B-138925 April 15, 1959

B-138925: Apr 15, 1959

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The Executive Director of the Commission reports that the luncheon was arranged as a time saving measure to enable the members. All of whom are busy men and women. To remain together in the meeting room for the expeditious transaction of Commission business in the shortest possible time and without having to disperse for luncheon and reassemble thereafter and that since the purpose of the luncheon was directly to facilitate the transaction of Commission business they consider its cost a proper charge aginst Commission funds. The Civil War Centennial Commission was created by Public Law 15-305 approved September 7. The functions of the Commission are to commemorate the one hundredth anniversary of the Civil War.

B-138925 April 15, 1959

Mr. Hanley W. Allen Authorized Certifying Officer National Park Service Department of the Interior

Dear Mr. Allen:

By letter dated March 3, 1959, reference F16-ABF, you requested our decision as to the propriety of paying a transmitted invoice. That invoice dated February 6, 1959, in the amount of $46.92 from Government Service, Inc., to the Civil War Centennial Commission covers 23 luncheons furnished on January 6, 1959, in the Interior Department Building in connection with a duly called business meeting of the Commission.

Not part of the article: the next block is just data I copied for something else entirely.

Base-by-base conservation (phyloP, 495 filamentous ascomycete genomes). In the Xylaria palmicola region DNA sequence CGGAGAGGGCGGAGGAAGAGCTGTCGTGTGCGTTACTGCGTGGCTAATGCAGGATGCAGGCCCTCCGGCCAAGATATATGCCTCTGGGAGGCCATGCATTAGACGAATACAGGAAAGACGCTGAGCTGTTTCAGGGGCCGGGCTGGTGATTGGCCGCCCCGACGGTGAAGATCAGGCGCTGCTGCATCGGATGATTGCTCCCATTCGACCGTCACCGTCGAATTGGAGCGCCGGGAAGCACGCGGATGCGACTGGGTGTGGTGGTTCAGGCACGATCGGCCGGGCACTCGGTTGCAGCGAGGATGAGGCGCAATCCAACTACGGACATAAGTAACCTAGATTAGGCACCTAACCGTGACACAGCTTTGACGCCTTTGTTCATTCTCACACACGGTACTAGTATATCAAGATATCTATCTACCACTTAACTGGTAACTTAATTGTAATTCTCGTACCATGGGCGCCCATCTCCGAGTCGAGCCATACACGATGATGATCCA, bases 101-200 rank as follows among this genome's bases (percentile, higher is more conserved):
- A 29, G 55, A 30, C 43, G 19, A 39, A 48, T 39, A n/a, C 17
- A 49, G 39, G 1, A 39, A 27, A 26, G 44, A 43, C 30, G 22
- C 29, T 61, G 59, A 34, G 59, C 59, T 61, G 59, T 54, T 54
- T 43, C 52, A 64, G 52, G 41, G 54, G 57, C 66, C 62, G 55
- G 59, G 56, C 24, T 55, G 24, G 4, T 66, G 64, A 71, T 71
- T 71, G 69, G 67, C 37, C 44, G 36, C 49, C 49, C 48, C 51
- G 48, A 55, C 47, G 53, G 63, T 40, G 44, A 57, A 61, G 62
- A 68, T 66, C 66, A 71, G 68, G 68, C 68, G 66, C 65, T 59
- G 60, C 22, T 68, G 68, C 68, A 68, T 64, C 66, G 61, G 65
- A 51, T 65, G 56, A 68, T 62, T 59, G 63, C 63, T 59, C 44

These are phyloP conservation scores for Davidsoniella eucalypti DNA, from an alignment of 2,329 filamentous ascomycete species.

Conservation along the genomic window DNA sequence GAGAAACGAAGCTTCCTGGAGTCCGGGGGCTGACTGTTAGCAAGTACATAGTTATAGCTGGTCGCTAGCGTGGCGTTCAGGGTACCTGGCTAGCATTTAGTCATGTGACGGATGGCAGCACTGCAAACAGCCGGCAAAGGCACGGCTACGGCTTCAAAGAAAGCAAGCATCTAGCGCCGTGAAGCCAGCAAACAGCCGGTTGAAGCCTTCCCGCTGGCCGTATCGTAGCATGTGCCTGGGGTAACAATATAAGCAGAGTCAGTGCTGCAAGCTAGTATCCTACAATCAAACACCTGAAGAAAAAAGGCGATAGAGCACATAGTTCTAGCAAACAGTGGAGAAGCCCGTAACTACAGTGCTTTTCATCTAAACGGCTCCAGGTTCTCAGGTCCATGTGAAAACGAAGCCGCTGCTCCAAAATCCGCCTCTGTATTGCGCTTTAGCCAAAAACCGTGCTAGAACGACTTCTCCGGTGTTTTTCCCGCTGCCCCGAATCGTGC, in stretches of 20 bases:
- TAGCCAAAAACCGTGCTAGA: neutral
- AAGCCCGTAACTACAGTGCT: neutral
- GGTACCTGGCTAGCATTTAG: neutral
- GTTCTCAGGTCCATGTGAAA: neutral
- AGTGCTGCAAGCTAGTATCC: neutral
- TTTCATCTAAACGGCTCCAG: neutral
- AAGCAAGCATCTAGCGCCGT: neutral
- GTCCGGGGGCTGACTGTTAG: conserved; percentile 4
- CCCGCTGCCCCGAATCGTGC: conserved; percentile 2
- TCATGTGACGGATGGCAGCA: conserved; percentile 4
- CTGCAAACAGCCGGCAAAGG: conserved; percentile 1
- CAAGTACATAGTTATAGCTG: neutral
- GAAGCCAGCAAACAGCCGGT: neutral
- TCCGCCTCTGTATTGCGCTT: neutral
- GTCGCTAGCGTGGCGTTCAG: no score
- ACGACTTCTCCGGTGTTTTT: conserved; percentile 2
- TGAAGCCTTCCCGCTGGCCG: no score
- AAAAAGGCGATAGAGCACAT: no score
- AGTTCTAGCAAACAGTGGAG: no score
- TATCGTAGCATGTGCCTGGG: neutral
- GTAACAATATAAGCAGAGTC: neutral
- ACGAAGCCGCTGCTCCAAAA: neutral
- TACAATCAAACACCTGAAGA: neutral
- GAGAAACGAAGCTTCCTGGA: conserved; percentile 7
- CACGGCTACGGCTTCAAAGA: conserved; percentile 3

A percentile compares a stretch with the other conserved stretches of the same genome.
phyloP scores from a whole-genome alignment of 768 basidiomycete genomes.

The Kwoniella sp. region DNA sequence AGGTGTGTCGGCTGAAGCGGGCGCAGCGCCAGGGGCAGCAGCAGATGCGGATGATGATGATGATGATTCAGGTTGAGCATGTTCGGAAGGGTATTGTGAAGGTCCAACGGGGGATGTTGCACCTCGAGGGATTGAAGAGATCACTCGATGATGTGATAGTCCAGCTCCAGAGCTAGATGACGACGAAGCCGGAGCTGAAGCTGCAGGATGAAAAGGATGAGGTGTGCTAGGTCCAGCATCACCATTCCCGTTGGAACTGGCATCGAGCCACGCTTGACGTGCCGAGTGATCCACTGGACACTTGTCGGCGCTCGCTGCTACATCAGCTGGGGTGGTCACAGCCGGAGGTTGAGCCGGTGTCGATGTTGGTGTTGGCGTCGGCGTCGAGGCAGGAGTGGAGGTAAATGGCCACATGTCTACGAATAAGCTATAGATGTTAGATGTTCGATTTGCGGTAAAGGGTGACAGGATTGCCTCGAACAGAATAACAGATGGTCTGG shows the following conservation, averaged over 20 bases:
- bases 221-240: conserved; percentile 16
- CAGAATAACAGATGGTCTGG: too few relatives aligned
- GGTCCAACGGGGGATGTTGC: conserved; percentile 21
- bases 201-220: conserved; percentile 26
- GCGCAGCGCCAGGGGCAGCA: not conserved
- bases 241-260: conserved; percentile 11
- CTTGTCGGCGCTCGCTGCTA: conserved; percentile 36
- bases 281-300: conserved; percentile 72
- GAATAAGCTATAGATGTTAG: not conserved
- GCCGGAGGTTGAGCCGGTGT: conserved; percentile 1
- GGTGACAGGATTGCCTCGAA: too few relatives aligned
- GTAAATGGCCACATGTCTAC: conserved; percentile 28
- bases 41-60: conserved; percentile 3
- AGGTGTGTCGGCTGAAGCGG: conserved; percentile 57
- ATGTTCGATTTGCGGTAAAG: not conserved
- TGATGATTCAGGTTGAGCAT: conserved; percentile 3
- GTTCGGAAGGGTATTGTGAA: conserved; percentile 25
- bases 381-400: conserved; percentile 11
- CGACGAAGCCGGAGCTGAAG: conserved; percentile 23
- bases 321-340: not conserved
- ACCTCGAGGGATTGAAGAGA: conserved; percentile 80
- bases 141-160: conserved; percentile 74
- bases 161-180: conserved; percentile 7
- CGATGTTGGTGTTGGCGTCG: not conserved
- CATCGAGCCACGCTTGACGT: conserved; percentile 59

The Executive Director of the Commission reports that the luncheon was arranged as a time saving measure to enable the members, all of whom are busy men and women, to remain together in the meeting room for the expeditious transaction of Commission business in the shortest possible time and without having to disperse for luncheon and reassemble thereafter and that since the purpose of the luncheon was directly to facilitate the transaction of Commission business they consider its cost a proper charge aginst Commission funds.

The Civil War Centennial Commission was created by Public Law 15-305 approved September 7, 1957, 71 Stat. 626. The functions of the Commission are to commemorate the one hundredth anniversary of the Civil War. It is composed of the President of the United States, the President of the Senate, and the Speaker of the House of Representatives, who are ex officio members; four members of the House of Representatives to be appointed by the Speaker of the House of Representatives; twelve members to be appointed by the President of the United States, two of whom shall be from the Department of Defense; one member from the Department of the Interior who shall be the Director of the National Mark Service or his representative; and one member from the Library of Congress who shall be the Librarian or his representative. The members receive no salaries for their services on the Commission.

Section 2 and section 5(b) of the act, respectively, provide in ortinent part as follows:

"Sec. 2. It shall be the duty of the Commission to prepare an overall program to include specific plans for commemorating the one hundredth anniversary of the Civil War * * *.